LONDON (BLOOMBERG) – London is in the midst of a potentially dangerous heatwave that is also spreading across western Europe, with little relief in sight.
Temperatures in the UK capital are set to hit 31 deg C (87.8 degrees Fahrenheit) Monday (July 11), according to the Met Office. Early next week could be even hotter in the south of England.
The scorching weather follows Europe’s third-warmest June on record, underscoring the consequences of a warming planet.
Temperatures are expected to be higher to much higher than normal in southern UK, France, Germany and Italy through the middle of next week, according to forecaster Maxar Technologies.
“When it comes to summer heat, climate change is a complete game changer and has already turned what would once been have called exceptional heat into very frequent summer conditions,” said Professor Friederike Otto, senior lecturer in climate science at Imperial College London.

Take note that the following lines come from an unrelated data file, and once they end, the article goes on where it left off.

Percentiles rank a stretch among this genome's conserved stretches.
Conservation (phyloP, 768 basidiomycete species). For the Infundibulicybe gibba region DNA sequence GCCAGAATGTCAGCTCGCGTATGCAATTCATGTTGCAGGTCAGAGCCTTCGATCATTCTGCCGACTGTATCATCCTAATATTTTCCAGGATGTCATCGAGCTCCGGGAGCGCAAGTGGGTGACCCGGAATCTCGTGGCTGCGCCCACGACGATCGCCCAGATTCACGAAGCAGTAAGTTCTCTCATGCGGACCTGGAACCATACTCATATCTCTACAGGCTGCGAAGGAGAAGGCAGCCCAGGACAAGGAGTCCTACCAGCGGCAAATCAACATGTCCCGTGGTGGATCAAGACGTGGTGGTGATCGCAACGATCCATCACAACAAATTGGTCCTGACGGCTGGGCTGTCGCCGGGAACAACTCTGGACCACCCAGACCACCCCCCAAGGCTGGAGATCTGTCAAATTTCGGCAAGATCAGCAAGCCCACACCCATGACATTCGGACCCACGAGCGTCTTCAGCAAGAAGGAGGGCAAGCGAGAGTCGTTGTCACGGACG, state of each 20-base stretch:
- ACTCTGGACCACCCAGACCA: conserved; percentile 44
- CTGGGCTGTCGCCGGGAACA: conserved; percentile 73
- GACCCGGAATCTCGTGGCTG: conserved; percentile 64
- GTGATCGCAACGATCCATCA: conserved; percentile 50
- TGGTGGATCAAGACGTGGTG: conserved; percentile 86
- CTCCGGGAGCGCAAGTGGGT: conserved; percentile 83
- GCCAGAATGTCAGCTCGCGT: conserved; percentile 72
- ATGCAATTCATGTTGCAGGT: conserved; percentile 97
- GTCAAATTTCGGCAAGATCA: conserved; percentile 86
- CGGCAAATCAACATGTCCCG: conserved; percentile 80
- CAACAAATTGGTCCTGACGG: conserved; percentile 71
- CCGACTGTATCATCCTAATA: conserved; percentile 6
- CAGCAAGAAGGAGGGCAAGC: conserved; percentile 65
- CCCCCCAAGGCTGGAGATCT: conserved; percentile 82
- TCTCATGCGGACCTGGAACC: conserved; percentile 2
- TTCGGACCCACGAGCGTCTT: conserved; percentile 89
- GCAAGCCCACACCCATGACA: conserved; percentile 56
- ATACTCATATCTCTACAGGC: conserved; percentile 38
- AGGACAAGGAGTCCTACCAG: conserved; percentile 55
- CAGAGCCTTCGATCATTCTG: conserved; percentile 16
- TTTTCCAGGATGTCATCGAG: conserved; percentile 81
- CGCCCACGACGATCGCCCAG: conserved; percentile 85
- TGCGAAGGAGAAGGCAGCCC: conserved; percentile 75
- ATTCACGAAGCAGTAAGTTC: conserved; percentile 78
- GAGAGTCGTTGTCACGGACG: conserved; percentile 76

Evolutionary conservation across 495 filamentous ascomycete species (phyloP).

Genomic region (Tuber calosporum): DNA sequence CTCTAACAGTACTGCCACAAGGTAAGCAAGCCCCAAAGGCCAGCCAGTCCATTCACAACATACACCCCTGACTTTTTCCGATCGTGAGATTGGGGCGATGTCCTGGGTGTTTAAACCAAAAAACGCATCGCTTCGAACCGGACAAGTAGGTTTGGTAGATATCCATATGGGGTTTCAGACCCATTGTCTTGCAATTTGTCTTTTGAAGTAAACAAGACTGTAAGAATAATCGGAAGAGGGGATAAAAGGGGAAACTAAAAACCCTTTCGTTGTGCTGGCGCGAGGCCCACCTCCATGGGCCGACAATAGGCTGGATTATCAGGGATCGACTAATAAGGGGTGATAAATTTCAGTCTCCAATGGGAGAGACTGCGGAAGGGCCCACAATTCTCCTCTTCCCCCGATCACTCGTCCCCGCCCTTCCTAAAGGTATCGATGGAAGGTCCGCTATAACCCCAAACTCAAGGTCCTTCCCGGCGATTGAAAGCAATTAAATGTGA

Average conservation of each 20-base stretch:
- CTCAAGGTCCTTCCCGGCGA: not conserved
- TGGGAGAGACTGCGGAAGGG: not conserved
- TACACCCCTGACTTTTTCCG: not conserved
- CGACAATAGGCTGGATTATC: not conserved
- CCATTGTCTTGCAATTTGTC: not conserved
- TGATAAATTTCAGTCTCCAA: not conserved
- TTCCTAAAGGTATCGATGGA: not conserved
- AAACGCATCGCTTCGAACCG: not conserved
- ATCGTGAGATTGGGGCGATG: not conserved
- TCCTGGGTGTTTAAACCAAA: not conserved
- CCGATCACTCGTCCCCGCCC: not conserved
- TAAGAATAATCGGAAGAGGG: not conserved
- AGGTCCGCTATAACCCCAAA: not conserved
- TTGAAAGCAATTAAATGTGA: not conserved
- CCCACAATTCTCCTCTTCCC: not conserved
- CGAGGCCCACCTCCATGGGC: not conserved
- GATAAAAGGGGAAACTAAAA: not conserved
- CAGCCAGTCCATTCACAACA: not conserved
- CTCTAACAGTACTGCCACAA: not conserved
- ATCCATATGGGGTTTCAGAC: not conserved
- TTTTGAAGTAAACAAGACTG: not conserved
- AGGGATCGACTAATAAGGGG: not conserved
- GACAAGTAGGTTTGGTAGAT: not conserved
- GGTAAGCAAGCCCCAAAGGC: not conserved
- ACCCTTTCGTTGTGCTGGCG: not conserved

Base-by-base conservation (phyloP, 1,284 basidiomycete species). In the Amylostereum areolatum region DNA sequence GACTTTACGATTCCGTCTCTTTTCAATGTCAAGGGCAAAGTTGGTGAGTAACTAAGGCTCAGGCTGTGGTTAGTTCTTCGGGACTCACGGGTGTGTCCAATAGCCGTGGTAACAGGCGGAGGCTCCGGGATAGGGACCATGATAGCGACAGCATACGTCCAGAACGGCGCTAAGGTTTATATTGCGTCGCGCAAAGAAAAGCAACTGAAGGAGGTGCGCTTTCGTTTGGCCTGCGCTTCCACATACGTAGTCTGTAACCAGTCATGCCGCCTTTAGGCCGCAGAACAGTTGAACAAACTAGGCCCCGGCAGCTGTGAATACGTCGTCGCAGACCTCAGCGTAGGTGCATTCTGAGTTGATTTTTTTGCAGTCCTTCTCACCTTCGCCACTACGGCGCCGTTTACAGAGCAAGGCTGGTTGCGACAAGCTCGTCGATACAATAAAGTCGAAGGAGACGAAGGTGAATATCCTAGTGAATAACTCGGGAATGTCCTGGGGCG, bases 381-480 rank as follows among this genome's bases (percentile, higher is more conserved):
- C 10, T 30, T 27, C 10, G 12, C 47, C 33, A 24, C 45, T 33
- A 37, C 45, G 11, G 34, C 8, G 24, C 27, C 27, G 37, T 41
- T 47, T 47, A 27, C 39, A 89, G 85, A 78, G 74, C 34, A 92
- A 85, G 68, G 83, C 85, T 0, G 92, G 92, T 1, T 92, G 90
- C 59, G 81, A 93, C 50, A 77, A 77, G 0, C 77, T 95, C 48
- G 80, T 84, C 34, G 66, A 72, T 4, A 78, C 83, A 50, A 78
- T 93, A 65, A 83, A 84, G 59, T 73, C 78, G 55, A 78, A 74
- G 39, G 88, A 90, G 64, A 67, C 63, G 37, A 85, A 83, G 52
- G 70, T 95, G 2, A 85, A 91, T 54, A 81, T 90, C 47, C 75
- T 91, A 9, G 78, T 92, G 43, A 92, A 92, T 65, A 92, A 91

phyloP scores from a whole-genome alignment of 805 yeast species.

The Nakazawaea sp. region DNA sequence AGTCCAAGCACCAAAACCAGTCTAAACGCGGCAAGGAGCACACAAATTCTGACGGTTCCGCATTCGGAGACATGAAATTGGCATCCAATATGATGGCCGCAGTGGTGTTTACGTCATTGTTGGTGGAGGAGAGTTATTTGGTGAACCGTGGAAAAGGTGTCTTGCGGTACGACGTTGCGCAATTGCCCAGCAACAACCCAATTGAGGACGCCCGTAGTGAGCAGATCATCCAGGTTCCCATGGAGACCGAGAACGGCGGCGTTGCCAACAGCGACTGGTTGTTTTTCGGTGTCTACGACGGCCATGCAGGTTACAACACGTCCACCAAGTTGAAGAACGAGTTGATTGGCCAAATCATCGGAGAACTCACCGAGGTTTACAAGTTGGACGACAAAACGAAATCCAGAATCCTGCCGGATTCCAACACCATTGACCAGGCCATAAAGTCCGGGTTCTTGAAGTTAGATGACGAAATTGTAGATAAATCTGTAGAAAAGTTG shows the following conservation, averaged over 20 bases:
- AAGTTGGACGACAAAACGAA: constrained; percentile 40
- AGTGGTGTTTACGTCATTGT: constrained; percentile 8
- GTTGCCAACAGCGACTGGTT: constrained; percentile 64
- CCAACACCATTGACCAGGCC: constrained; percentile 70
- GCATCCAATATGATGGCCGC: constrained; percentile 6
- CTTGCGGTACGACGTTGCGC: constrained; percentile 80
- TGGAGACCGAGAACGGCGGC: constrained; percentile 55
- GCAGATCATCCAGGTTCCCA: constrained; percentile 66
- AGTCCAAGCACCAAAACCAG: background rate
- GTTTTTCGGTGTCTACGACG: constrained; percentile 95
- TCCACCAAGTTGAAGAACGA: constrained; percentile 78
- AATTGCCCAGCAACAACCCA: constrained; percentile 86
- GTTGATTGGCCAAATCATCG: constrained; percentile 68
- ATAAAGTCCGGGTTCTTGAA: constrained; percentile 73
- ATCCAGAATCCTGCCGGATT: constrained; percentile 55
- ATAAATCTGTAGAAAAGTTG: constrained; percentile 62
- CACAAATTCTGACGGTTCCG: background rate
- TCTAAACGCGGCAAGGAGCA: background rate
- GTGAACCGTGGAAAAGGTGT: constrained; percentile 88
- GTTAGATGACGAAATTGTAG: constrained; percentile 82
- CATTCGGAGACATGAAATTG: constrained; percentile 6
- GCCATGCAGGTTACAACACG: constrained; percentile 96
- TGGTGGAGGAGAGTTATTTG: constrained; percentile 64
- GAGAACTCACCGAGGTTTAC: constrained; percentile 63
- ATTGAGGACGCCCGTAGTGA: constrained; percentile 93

“Every heatwave we experience today has been made hotter because of the fossil fuels we have burned over the last decades in particular.”
The Met Office on Monday issued a Level 3 heat-health alert, which requires social and healthcare services to take actions to protect high-risk groups, such as the elderly, young children and people with respiratory problems.
With periods of extreme heat likely to become more common in the UK, local government councils will be working to ensure communities can be kept safe, said Mr David Fothergill, chairman of the Local Government Association’s Community Wellbeing Board.
The Met Office expects a slight cold front may bring down temperatures on Wednesday, before very hot temperatures return during the weekend.
“Temperatures are likely to build again with another hot spell lasting into the start of next week that could see temperatures higher than at the moment for southern areas of the UK especially,” Ms Annie Shuttleworth, a meteorologist for the Met Office, said by email.
The rise in temperatures is adding pressure to already-high energy prices, as people turn on air conditioning to keep cool.
UK power prices for Monday reached the highest level since June 29, though they eased slightly for Tuesday, according to Epex Spot SE data.
Wind generation is set to climb throughout the day Monday and into Tuesday morning, bringing some relief to prices.
Power demand in Britain is forecast to peak at 34.6 gigawatts at 6pm on Monday before slipping on Tuesday, according to data from National Grid.